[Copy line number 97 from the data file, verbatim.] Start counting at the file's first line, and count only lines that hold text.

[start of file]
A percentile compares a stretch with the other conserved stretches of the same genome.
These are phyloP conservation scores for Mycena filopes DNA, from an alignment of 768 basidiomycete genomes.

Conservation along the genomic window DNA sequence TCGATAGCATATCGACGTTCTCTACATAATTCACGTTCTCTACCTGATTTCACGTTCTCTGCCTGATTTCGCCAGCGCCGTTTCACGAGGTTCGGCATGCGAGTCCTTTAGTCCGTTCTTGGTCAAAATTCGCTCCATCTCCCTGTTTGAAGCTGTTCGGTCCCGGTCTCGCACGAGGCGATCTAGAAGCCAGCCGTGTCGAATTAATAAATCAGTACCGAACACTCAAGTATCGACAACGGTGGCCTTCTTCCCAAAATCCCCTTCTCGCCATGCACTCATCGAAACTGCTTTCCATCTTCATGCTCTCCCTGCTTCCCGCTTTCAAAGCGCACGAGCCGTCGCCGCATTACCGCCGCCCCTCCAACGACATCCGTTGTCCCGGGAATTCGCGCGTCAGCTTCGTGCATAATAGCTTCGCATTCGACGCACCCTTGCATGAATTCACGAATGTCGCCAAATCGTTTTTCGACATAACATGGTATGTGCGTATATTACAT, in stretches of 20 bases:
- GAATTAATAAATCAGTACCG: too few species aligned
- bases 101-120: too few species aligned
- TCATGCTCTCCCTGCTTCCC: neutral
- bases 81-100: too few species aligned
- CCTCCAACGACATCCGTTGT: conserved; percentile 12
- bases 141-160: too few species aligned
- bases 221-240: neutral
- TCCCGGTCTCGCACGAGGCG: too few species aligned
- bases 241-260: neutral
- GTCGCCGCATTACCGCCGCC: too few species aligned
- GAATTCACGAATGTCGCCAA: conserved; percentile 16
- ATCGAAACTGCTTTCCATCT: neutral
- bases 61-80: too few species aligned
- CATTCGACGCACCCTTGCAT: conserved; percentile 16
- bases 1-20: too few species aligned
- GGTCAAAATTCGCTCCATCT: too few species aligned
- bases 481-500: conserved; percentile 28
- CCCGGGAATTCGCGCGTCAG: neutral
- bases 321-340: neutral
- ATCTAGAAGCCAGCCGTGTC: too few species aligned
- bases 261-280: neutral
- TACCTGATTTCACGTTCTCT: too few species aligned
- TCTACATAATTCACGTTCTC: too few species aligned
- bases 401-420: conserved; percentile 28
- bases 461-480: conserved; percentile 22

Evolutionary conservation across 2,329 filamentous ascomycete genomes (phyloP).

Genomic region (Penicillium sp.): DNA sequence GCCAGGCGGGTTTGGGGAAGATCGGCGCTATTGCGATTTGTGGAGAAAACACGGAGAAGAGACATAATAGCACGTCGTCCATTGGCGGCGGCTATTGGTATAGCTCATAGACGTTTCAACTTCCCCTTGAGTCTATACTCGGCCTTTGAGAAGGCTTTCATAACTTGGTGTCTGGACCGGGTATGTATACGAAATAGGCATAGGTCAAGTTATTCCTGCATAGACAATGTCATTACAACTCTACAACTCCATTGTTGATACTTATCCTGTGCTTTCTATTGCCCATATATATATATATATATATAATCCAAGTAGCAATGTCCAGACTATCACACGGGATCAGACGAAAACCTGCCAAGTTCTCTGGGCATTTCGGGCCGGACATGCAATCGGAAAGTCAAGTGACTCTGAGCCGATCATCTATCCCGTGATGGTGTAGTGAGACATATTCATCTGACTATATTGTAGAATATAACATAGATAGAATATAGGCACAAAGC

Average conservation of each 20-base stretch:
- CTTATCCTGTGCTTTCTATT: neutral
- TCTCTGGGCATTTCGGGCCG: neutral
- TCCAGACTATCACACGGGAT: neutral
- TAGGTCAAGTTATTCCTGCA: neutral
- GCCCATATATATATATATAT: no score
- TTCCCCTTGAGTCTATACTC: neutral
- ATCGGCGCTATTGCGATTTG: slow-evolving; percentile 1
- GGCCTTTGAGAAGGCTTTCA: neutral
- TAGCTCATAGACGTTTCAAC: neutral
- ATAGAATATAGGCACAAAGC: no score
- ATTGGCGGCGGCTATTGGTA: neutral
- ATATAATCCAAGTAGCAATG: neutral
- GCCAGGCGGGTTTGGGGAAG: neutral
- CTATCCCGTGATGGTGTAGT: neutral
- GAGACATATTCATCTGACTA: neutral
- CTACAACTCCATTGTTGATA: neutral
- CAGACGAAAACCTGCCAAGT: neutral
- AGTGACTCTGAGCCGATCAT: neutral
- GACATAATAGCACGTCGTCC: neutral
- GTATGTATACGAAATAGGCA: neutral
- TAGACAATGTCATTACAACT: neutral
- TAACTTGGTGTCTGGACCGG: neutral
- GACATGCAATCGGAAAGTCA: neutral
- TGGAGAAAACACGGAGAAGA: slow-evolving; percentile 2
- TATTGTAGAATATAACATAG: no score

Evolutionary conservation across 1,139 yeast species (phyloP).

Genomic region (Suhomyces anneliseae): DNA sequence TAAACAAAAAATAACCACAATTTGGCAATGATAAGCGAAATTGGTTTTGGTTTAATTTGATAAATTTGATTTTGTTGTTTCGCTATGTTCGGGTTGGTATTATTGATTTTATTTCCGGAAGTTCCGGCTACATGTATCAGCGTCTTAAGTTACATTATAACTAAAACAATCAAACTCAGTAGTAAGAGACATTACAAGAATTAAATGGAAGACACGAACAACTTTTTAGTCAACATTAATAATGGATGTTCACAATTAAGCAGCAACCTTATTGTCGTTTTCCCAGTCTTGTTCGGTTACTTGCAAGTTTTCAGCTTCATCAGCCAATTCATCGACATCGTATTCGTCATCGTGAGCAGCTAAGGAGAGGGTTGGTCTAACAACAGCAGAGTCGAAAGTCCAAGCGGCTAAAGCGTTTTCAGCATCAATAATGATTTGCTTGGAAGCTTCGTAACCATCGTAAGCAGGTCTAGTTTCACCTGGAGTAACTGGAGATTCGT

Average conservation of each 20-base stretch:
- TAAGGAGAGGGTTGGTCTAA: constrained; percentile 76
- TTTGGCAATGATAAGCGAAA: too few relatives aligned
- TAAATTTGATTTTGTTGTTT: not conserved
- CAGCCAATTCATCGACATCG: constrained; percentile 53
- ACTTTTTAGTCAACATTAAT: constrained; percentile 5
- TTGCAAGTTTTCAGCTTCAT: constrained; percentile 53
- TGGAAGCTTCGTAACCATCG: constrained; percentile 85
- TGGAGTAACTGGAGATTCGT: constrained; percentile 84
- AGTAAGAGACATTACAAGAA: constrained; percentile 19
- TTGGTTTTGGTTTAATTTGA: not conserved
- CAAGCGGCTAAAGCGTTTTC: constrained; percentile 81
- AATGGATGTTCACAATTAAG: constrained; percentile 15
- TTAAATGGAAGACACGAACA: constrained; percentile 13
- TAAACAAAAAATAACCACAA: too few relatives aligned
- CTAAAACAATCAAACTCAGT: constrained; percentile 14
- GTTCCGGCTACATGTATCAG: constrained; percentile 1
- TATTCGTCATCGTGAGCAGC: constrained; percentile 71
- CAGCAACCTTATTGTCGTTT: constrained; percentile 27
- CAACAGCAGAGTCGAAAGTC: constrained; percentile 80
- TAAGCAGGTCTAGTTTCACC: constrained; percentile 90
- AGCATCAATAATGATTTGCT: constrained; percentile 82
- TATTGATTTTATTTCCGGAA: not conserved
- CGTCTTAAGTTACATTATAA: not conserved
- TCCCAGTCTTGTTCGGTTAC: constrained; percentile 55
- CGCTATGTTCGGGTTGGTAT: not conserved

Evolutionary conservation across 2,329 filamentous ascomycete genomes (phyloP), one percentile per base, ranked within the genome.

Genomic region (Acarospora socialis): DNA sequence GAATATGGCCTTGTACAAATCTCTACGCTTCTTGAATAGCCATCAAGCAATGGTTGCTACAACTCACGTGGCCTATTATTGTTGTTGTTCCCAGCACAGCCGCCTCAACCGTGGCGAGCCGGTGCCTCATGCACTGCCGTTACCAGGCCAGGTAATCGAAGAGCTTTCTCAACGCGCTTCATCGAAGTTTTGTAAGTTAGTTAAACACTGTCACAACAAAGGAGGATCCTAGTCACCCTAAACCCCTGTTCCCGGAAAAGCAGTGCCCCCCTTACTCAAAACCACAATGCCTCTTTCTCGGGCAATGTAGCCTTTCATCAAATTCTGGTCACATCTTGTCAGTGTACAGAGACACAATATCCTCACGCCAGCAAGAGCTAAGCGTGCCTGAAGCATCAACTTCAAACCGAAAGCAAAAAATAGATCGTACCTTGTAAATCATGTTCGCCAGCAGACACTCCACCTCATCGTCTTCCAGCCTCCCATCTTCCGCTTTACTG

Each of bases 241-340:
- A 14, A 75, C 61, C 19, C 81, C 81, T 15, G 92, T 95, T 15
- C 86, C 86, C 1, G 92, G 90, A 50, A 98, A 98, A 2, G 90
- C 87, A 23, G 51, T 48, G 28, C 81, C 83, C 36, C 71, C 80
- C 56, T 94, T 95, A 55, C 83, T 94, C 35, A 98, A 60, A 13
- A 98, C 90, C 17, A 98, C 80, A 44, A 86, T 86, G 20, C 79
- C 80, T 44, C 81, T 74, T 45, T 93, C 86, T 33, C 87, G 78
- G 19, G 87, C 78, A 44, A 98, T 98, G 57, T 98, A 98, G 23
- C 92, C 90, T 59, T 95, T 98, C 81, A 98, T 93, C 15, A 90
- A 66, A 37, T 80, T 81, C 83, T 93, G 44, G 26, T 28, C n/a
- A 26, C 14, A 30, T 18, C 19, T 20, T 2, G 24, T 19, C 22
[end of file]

- A 26, C 14, A 30, T 18, C 19, T 20, T 2, G 24, T 19, C 22